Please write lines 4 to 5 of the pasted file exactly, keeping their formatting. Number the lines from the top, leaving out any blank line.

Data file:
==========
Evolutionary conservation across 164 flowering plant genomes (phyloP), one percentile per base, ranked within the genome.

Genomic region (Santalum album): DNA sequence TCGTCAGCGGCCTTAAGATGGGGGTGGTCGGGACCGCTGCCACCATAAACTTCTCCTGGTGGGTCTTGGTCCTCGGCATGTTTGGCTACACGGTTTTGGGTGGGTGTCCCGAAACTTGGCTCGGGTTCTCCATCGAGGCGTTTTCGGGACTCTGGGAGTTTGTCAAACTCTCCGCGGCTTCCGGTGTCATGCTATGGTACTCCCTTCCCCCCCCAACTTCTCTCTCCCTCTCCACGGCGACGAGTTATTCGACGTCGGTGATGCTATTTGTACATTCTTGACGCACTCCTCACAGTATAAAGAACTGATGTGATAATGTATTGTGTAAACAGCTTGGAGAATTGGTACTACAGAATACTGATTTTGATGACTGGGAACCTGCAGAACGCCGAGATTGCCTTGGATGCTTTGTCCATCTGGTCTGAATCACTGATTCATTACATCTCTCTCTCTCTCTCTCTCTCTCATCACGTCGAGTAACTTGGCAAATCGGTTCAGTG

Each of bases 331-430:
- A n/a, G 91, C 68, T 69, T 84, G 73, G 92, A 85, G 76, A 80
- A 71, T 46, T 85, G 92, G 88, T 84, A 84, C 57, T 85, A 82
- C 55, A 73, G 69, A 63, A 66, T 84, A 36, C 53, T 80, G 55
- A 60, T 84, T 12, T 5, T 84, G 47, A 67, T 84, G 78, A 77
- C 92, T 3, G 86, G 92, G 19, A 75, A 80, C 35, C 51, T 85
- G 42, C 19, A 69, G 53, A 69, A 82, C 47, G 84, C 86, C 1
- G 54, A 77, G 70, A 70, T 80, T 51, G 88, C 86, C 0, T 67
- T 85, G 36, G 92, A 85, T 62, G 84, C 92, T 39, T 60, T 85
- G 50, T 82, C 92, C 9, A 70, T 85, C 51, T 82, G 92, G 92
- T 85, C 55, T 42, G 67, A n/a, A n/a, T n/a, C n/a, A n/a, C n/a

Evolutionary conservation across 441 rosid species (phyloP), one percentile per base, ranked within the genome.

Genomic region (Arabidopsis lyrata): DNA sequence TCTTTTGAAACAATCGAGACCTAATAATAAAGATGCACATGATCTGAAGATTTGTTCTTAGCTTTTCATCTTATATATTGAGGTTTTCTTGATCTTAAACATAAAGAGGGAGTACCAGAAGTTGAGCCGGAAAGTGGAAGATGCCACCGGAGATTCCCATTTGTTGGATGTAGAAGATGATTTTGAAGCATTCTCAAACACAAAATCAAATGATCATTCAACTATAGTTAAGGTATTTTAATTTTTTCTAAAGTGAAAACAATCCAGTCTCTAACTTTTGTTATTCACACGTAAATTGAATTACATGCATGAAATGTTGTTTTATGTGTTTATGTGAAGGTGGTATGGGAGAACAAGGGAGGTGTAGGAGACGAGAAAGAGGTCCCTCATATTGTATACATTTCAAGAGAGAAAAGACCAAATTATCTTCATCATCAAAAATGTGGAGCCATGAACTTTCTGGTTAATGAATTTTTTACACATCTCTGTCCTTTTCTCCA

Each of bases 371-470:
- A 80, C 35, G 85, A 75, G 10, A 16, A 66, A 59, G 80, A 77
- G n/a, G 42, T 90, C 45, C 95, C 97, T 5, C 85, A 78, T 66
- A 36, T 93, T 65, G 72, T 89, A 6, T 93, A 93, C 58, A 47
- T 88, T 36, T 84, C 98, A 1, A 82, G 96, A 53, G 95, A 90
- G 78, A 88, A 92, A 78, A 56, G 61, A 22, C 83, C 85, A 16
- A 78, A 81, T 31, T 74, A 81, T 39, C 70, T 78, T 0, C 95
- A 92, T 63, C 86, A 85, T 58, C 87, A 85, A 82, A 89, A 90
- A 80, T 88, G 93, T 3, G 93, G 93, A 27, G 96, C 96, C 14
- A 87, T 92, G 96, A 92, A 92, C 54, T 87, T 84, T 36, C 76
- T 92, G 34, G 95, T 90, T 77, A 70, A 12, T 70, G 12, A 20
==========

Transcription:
- A n/a, G 91, C 68, T 69, T 84, G 73, G 92, A 85, G 76, A 80
- A 71, T 46, T 85, G 92, G 88, T 84, A 84, C 57, T 85, A 82